Cartridge Nip

11 years ago

Cartridge Nip
Cartridge Nip

Doesn’t it just drive you crazy when your model trains jump off track?

I know it used to really get under my skin, until I figured out how to stop it. It seems like I would fix one section of the track and the very next day the train would be falling off another one.

Seriously, I almost gave up this beloved hobby of mine, but I’m sure glad I didn’t.

Most railroad model beginners only dream of having the perfect, smooth running train. The good news for you is that it doesn’t have to only be a dream. In fact, with just a little easy and fun attention to detail, your model train will be gliding along, smooth as silk.

So what are the 7 secrets for stopping those annoying derailments?

1. You must properly fit, align and level every joint on your track.

Just common sense, right? You’d think so, but even if model railroaders know this to be fact, you’d be surprised at how many don’t do it. In fact, improperly or just plain sloppily assembled track joints are the number one cause for model train derailments.

So how do you cure these ailing joints? Simple. Just slide your finger along the track. If it’s properly assembled, the joints will be level, with barely a gap between the track sections. Some people even solder the joints, then file them smooth. The result is a train that glides along like a cloud because any possibility of expansion and contraction of the track sections has been eliminated.

2. Double check the gauge for the joints, turnouts, and frog assemblies.

If your model train is jumping its tracks, a wrong track gauge could be the culprit.

Is the gauge too narrow? If so, that creates friction, and the wheels climb up and over the rails.

Likewise, if the gauge is too wide, the train derails because the wheel flanges fail to span the track and engage properly with the rail.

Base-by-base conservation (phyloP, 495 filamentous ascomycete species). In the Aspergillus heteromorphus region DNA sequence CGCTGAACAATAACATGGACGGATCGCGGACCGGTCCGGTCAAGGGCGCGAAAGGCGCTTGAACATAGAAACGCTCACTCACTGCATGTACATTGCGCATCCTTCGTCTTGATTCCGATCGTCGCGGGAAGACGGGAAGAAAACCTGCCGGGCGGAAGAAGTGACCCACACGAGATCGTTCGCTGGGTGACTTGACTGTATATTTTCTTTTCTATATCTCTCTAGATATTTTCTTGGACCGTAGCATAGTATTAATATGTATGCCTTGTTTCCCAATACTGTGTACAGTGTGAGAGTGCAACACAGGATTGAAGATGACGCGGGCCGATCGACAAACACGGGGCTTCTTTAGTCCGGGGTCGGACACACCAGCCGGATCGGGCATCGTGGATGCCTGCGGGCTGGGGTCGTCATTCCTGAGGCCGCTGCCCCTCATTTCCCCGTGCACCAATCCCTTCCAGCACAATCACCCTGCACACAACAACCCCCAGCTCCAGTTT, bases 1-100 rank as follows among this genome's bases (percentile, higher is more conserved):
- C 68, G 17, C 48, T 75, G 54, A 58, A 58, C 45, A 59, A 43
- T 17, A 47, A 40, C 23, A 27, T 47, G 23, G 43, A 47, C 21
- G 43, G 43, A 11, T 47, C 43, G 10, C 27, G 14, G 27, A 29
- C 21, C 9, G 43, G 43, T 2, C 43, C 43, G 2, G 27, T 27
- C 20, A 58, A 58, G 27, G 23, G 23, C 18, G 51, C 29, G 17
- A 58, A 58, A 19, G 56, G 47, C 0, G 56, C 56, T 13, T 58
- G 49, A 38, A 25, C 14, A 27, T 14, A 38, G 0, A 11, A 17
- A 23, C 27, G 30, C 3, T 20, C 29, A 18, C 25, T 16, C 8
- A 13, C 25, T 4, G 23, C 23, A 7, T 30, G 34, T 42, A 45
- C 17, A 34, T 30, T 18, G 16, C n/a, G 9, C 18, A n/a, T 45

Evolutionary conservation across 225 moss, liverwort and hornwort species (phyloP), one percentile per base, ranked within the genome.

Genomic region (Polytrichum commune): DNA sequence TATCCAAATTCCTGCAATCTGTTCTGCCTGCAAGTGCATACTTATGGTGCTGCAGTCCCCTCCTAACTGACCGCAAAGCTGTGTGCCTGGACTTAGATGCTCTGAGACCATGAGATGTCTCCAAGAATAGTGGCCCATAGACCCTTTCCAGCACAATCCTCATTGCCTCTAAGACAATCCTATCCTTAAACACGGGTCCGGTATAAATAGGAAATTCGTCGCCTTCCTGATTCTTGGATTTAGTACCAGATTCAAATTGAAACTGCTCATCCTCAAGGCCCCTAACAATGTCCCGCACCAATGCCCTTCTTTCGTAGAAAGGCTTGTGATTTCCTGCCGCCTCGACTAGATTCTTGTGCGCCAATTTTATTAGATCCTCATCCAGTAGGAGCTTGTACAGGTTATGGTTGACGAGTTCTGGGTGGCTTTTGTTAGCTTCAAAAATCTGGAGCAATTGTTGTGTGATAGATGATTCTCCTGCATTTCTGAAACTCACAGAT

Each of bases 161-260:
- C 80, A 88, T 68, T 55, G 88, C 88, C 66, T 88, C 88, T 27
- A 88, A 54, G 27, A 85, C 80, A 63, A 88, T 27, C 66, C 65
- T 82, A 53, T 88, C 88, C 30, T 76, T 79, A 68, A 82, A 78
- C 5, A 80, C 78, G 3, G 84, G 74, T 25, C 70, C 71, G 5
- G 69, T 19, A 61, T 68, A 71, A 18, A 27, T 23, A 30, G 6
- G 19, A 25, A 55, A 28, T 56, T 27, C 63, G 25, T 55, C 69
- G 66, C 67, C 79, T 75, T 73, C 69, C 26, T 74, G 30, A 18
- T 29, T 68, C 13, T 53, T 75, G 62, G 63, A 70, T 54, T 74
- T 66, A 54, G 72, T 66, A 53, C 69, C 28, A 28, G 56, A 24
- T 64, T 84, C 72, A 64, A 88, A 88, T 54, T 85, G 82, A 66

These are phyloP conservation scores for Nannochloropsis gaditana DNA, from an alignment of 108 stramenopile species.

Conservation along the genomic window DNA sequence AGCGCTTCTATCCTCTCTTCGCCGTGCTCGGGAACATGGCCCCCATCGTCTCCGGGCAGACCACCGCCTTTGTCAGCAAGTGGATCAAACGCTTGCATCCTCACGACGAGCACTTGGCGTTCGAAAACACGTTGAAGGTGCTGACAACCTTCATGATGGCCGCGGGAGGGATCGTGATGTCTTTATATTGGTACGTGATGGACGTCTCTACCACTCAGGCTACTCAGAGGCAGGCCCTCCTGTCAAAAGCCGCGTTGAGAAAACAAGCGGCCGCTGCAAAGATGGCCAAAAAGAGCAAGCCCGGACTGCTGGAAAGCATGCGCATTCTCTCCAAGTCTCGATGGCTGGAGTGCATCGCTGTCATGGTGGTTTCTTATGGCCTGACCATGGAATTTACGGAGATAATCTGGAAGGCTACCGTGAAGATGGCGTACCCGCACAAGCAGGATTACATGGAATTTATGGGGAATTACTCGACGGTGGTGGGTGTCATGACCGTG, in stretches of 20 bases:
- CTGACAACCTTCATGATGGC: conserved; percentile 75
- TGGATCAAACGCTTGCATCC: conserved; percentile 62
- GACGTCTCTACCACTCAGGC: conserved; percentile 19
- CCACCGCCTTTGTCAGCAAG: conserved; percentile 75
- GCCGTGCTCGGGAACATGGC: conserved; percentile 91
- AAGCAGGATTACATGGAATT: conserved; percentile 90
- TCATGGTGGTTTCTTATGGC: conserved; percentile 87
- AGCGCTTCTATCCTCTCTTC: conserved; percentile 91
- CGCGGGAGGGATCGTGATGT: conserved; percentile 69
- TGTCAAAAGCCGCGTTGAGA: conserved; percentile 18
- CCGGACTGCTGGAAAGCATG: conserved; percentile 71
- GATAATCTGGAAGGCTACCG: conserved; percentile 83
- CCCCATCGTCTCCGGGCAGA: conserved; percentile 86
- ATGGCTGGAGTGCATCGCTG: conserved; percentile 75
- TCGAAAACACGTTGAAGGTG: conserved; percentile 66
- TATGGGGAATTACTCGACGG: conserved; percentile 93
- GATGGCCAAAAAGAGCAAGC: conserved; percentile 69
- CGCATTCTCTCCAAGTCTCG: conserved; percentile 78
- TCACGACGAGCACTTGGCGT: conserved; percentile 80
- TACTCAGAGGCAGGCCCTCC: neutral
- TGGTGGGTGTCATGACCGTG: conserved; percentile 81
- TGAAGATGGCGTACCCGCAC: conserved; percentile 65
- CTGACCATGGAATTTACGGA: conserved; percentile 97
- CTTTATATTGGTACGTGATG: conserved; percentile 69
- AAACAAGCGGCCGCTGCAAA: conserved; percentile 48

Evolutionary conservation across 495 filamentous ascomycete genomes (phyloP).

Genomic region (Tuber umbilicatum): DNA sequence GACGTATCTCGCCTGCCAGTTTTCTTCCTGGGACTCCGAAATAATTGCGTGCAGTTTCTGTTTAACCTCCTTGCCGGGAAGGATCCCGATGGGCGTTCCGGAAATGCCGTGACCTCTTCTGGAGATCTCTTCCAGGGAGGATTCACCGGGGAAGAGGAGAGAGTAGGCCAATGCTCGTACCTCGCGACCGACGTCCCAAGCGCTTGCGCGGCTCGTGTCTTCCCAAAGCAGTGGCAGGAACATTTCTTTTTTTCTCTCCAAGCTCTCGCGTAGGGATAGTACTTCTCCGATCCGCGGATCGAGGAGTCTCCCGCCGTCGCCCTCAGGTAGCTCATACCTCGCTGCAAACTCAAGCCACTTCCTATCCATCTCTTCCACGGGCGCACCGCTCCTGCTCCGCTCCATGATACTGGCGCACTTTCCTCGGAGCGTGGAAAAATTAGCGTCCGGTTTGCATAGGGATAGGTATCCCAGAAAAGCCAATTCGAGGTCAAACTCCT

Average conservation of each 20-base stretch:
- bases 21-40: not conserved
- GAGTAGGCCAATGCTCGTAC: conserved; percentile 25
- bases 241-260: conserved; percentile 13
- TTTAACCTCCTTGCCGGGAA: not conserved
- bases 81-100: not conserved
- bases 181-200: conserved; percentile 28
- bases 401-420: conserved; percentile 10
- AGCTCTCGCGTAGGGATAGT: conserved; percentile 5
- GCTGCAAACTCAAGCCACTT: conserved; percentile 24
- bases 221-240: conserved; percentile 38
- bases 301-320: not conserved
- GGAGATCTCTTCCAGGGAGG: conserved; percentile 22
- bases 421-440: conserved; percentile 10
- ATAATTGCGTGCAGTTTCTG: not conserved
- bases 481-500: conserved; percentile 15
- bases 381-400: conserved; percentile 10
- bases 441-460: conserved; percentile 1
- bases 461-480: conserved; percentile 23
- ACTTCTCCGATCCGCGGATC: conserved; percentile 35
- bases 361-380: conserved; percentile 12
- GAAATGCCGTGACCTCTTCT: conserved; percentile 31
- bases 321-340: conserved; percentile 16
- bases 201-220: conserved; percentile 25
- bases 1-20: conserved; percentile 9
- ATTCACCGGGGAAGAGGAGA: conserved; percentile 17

Does this mean you have to tear up all that track and lay down new sections of a different gauge? Absolutely not. Just use your soldering iron to slightly heat the rail, then reposition it to match your rolling stock carriages.

Be sure to do this with a light hand, and allow it to cool before running your train.

3. Sharpen up those switchers!

Have you inspected your switch points recently? Or installed new ones? In either case, the switch points should be sharp and smooth, not blunt, as blunt areas on the track will cause the wheels to grab, and the next thing you know, your rolling stock isn’t rolling any more, but on its side in a ditch!

The remedy? Break out the file again, and smooth and sharpen any blunt or rough edges. And don’t forget to double check the gauge in either position of the switch.

4. Does your rolling stock need ‘couplers counseling’?

Did you know that new carriages often have unpolished couplers? Those rough couplers can cause your train to derail when they snag each other.

But again there’s an easy fix: just pull out the manufacturer’s instructions and see what they recommend for smoothing out and polishing up you specific make of coupler.

5. Weight that freight!

An underweight freight car might be riding unevenly on the rails. As you can imagine, this is another great opportunity for your train to try to jump the track.

By adding a little bit of weight to the car you’ll nip this problem in the bud.

Just remember, you want your cars to be balanced, so center the weight and keep it low. Follow this procedure carefully and you’ll create a stable center of gravity.

Your heart will race with excitement as you watch your train zip around tight radius curves without a hitch!

6. Your wheel sets love to rock and roll

So let them! That’s their job, after all. The carriages should rock and roll over the track, like shock absorbers, to smooth the ride.

When they are improperly gauged, misaligned, or constricted, it makes it easier for derailments.

7. ‘The Squeaky Wheel Gets The Oil’

And so it should be! Those squeaks, no matter how small, are telltale signs of problems to come! Even a tiny drop of light oil in the right place can fix up the biggest of derailment problems. If you wheels or couplers are not lubricated properly, next stop snag-ville and there, the whole thing derails!

A word of caution here: remember that oil attracts dust and that will gum up the works and make the problem even worse. Another thing to be aware of: oil can also damage that slick paint job you spent so much time on, so, when it comes to the lube job, a little goes a long way, and clean up any excesses or spillages.

And there you have it!

With these seven secrets to smooth sailing (or railing, as it may be), those annoying derailments won’t derail your model train running fun any more!

John V. Smith has had almost 30 years experience with model railroading. His passion for model trains began with a Lima train O scale when he was a kid, and grew to a near obsession. To learn more, or to see a recent review of popular “how to” books on model trains visit his blog at: http://johnsreviews-modeltrainbuildingguides.blogspot.com/.

Printer problem.?

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you cant use a lexmark with anti virus because it blocks lexmark printers Norton thinks that lexmarks a virus

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